How ya doing? Do you really care?

Who will you meet today in an unexpected encounter, whether in a combat area, passageway, flight line, or on drills and maneuvers? And what will you say—and hear? In your command, how will you show Christ in your servant leadership?

The U.S. Sixth Fleet commander would periodically visit the ships that became components of his fleet when they entered the Mediterranean. The purpose of his visits was to have private time with each ship’s commanding officer and to interact with the leaders and crew at a Q&A session. He would listen to them, answer their concerns, and gain invaluable insight of command issues and morale.

The admiral often brought the fleet command master chief and me, the fleet chaplain, along with him so we would have similar interactions with ship personnel. During one such ship visit, a young sailor and I were about to pass in a passageway.

“Hi, how ‘ya doing?” I greeted him as we came face-to-face. But as we passed, under his breath he uttered, “Do you really care, sir?”

His remark stopped me in my tracks. I turned back—not to lecture him, but to speak with and learn from him. “Yes, I do care,” I told him. He stopped and began to share some personal concerns and family struggles. Then I prayed with and for him. After giving me permission to pass this up the ship’s chain of command, I sought out his leading chief petty officer to discuss options and solutions available for the sailor.

Photo by PO1 Jacob Sippel, USN

Our leadership style should mirror the kind of engaged, caring, and authentic servant leadership as passionately lived out by Jesus Christ.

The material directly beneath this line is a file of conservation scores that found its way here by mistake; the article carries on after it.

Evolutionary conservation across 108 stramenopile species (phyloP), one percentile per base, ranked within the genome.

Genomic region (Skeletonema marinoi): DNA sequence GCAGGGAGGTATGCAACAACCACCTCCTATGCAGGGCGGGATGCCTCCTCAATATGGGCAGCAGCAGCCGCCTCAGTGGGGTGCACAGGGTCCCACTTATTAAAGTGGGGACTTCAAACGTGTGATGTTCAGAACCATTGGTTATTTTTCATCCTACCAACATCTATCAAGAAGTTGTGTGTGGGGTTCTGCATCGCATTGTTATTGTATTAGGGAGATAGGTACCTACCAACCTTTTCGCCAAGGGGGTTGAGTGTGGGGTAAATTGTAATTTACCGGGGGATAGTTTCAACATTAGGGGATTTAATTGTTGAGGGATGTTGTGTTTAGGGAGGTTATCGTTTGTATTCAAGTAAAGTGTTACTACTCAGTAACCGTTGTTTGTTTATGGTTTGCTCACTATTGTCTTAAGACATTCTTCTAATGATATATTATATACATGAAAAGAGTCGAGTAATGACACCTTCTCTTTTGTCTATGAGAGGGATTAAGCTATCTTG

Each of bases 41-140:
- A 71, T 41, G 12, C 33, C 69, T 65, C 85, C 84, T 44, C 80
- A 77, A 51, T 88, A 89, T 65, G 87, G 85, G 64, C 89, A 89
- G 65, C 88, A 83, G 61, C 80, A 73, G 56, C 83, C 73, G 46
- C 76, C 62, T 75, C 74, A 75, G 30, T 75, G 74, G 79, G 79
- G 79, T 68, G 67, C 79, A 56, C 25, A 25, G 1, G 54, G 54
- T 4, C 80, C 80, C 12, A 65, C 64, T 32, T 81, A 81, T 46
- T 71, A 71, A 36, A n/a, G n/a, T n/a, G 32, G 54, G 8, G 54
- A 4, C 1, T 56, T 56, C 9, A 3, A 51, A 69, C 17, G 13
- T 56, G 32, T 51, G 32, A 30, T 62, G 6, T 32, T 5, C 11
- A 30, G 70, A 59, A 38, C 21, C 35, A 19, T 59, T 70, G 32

How often do we say “how ‘ya doing?” to others with good intention, but while hurried or focused on something else as we pass by them? However, if we do stop briefly, and concerns are voiced, do we later seek them out to connect in meaningful dialogue? As much as it’s possible, as leaders we should not be distracted, disinterested, or disengaged whenever we encounter command personnel, family members, or others.

Our leadership style should mirror the kind of engaged, caring, and authentic servant leadership as passionately lived out by Jesus Christ. During His time on earth, sometimes people came to Jesus and engaged Him. Other times, He initiated conversation with them. But the epitome of our Lord’s care, concern, and compassion could always be encapsulated as, “How ‘ya doing? How can I help you?”

Men and women will follow a leader who cares about them. Military personnel salute and obey a senior rank. But it’s a servant leader they admire and will follow anywhere. Recall the Roman centurion, a military leader of 100 soldiers, who sought Jesus’ help for his paralyzed servant suffering at home. Or the leper who broke through the crowd to kneel before Jesus for His cleansing touch (Matthew 8:1-5).

The two blind men along the roadside repeatedly cried out to Jesus for mercy despite the crowd’s rebuke. “What do you want me to do for you?” Jesus asked when He stopped. “We want to see,” they responded. Jesus in His compassion reached out to them by restoring their eyesight. And they followed Him (Matthew 20:34).